Experts say providing access to microloans, crop insurance, better storage facilities, irrigation, road systems and market information could enable greater production More

University of Michigan Wins Solar Car Race

Squad guided its student-designed solar-powered vehicle to fifth consecutive time victory in eight-day bi-annual American Solar Challenge More

Featured Videos

Your JavaScript is turned off or you have an old version of Adobe's Flash Player. Get the latest Flash player.
Gazans in Shelled School Sought Shelteri
X
Scott Bobb
July 30, 2014 8:16 PM
Israel's air and ground assault against Hamas-led fighters in Gaza has forced many Palestinians to flee their homes, seeking safety. But safe places are hard to find, as VOA’s Scott Bobb reports from Jabaliya.
Video

Video Gazans in Shelled School Sought Shelter

Israel's air and ground assault against Hamas-led fighters in Gaza has forced many Palestinians to flee their homes, seeking safety. But safe places are hard to find, as VOA’s Scott Bobb reports from Jabaliya.
Video

Video Rapid Spread of Ebola in West Africa Prompts Global Alert

Across West Africa, health officials are struggling to keep up with what the World Health Organization describes as the worst ebola outbreak on record. The virus has killed hundreds of people this year. U.S. President Barack Obama and other world leaders are watching the developments closely as they weigh what actions, if any, are needed to help contain the disease.
Video

Video Michelle Obama: Young Africans Need to Embrace Women's Rights

U.S. first lady Michelle Obama urged some of Africa's best and brightest to advocate for women's rights in their home countries. As VOA's Pam Dockins explains, Obama spoke to some 500 participants of the Young African Leaders Initiative, a six-week U.S.-based training and development program.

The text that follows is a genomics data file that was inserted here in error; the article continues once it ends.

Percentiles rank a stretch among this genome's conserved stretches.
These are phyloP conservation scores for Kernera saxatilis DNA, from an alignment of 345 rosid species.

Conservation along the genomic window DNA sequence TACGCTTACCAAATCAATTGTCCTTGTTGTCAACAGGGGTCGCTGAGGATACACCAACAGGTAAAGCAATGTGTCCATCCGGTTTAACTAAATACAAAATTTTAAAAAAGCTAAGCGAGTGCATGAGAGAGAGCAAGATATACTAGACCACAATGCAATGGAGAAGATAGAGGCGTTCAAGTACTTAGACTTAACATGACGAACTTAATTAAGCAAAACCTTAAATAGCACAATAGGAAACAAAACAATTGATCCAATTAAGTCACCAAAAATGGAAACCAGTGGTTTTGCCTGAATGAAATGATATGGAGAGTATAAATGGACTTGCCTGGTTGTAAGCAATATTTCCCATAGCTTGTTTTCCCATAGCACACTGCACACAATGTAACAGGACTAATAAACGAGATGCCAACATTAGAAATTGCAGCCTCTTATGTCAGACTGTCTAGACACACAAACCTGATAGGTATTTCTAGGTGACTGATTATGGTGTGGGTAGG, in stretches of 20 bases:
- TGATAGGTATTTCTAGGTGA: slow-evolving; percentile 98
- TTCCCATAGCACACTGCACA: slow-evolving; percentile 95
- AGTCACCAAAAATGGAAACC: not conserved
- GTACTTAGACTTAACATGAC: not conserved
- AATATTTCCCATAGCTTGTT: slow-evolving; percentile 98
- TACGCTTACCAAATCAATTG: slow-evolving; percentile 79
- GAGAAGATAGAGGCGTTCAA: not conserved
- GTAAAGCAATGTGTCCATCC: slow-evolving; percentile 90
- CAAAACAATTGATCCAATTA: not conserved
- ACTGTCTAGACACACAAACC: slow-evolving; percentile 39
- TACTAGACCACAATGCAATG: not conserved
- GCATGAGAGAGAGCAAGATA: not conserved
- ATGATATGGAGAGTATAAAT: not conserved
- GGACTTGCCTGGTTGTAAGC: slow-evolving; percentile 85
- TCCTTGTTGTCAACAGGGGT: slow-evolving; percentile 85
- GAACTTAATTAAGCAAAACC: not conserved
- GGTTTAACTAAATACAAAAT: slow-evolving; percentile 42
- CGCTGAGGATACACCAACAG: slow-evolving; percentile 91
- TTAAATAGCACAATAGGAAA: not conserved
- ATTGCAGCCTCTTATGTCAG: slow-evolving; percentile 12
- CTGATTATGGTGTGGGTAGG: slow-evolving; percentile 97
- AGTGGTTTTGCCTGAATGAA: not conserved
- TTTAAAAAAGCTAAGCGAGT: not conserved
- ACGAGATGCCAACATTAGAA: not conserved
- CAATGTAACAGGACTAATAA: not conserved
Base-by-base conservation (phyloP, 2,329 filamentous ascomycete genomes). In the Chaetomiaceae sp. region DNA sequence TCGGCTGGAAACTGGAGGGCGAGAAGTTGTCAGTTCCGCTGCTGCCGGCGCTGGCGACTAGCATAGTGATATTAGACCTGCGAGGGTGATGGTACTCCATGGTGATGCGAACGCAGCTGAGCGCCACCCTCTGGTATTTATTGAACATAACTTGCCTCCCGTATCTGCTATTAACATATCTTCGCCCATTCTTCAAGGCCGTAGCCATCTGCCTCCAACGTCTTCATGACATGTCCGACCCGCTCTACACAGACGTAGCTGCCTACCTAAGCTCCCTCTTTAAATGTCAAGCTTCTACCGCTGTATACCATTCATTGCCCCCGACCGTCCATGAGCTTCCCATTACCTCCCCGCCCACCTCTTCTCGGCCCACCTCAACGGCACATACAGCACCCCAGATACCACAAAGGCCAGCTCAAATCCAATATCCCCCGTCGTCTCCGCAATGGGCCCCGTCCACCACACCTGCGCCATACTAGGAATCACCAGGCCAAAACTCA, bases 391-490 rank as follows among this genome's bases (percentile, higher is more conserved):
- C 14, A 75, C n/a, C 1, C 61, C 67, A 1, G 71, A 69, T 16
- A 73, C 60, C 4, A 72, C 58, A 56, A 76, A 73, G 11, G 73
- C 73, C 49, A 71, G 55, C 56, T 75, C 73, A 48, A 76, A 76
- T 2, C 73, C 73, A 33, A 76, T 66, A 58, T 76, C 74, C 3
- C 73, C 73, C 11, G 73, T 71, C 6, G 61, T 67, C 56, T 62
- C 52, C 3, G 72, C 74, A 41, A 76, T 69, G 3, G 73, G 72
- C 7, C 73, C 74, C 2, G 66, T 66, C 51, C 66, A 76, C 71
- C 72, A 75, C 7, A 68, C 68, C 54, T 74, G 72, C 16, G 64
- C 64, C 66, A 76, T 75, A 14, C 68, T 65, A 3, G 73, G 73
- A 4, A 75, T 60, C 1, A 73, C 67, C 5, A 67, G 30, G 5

Video

Video Immigrant Influx on Texas Border Heats Up Political Debate

Immigrants from Central America continue to cross the U.S.-Mexico border in south Texas, seeking asylum in the United States, as officials grapple with ways to deal with the problem and provide shelter for thousands of minors among the illegal border crossers. As VOA's Greg Flakus reports from Houston, the issue is complicated by internal U.S. politics and U.S. relations with the troubled nations that immigrants are fleeing.
Video

Video Study: Latino Students Most Segregated in California

Even though legal school segregation ended in the United States 60 years ago, one study finds segregation still occurs in the U.S. based on income and race. The University of California Los Angeles Civil Rights Project finds that students in California are more segregated by race than ever before, especially Latinos. Elizabeth Lee reports for VOA from Los Angeles.
Video

Video Vietnamese Staging Chinese Product Boycott After Oil Rig Spat

China recently pulled an oil rig from an area of the disputed South China Sea that Vietnam also claims. Despite the action, the incident has had a lingering effect on consumers in Vietnam. VOA's Reasey Poch reports from Hanoi on an effort to boycott Chinese products.
Video

Video A Summer Camp for All the World

VIDEO: During workshops and social gatherings, the Global Youth Village summer camp encourages young people to cooperate and embrace their differences, while learning to communicate with people from other countries. VOA's Deborah Block has more.
Video

Video From Cantankerous Warlock to Incorruptible Priest, 'Harry Potter' Actor Embraces Diverse Roles

He’s perhaps best known as Mad Eye Moody, the whimsical wizard in the Harry Potter franchise. But character actor Brendan Gleeson's resume includes dozens of films, and he embraces all the characters he inhabits with equal passion. In an interview with VOA’s Penelope Poulou, Gleeson discussed his new drama "Calvary" and his secret to success.

AppleAndroid